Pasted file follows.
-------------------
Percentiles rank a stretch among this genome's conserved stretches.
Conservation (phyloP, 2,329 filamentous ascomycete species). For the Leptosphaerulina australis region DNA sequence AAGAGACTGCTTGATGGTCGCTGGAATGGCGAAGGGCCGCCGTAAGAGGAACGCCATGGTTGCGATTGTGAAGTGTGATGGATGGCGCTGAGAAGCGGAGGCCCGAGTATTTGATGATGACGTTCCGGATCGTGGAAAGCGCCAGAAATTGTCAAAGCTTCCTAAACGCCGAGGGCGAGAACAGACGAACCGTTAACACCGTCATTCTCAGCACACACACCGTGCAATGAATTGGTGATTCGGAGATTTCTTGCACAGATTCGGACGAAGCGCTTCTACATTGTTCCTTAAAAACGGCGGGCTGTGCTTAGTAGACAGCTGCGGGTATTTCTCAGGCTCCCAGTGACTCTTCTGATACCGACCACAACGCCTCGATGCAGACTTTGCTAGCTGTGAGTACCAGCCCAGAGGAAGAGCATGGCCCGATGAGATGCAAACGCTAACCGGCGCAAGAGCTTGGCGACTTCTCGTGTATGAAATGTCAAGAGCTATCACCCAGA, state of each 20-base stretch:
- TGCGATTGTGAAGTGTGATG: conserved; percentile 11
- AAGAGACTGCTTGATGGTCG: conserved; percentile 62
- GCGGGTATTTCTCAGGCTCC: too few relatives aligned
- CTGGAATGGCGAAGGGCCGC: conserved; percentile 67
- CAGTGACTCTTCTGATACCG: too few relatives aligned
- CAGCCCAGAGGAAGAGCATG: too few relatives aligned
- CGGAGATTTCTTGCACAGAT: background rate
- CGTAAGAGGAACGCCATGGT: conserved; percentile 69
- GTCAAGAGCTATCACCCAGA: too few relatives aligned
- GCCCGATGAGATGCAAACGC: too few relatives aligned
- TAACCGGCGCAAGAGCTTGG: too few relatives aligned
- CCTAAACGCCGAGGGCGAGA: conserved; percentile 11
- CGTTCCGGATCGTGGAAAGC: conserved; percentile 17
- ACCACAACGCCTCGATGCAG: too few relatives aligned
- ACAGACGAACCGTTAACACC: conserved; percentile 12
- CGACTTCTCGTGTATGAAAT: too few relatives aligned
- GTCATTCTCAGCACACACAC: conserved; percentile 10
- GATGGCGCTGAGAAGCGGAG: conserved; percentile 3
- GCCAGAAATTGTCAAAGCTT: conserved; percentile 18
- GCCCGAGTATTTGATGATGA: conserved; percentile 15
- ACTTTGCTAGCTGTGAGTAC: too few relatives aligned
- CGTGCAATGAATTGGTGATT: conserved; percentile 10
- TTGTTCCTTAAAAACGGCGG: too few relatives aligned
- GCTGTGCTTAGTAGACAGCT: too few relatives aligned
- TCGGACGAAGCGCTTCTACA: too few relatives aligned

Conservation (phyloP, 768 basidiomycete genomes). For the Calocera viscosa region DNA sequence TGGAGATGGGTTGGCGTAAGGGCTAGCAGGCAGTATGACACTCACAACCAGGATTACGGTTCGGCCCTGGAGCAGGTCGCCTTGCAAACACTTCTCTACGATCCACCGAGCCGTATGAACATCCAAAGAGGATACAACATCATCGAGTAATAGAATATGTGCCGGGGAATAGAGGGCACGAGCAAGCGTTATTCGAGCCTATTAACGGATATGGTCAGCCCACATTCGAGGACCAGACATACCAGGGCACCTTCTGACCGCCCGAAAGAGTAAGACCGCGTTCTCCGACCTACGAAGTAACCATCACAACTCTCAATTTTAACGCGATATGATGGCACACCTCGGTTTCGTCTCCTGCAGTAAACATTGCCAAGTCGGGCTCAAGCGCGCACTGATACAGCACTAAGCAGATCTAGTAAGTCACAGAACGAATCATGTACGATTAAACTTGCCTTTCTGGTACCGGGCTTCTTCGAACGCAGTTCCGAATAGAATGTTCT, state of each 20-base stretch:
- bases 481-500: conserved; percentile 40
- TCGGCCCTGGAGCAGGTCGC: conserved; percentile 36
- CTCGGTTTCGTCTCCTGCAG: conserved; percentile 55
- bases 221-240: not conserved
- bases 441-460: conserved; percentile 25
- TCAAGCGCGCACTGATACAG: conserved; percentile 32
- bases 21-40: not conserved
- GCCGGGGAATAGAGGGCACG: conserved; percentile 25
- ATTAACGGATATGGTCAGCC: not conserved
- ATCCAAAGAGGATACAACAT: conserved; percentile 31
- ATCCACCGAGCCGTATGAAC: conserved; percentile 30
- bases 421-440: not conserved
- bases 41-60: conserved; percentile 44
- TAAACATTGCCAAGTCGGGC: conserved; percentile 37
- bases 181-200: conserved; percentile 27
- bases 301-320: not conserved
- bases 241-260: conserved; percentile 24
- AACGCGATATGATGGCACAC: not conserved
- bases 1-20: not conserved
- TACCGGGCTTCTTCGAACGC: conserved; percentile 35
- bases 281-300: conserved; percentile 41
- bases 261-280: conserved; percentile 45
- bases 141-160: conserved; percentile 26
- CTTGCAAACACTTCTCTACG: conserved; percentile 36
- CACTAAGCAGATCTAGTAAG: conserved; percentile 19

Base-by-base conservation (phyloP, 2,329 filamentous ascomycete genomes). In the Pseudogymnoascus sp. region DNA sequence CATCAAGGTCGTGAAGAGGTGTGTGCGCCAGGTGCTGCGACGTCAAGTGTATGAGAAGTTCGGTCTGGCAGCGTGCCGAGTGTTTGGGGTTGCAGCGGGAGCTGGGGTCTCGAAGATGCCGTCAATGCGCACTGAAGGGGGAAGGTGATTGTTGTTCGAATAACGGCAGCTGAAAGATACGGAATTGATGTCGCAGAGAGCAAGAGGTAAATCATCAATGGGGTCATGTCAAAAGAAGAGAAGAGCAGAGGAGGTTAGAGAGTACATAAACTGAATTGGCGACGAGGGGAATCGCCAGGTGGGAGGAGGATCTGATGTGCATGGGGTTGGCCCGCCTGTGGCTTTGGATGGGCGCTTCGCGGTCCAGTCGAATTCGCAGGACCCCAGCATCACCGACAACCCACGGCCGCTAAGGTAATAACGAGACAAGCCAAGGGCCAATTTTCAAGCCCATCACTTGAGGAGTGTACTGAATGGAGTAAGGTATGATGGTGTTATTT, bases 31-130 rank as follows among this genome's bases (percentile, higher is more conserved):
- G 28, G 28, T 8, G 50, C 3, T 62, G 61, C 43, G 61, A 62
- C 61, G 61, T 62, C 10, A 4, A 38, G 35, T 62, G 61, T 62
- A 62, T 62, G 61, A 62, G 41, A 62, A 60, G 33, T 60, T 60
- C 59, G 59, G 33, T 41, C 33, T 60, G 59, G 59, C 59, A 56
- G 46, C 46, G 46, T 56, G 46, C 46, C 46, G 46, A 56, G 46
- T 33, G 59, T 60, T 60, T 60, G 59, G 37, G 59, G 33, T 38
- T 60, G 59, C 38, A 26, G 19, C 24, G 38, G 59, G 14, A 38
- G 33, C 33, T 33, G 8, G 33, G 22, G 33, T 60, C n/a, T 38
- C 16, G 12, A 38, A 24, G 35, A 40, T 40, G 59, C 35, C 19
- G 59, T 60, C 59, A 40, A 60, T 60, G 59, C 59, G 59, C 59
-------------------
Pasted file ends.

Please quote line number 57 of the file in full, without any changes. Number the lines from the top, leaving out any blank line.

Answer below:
- A 62, T 62, G 61, A 62, G 41, A 62, A 60, G 33, T 60, T 60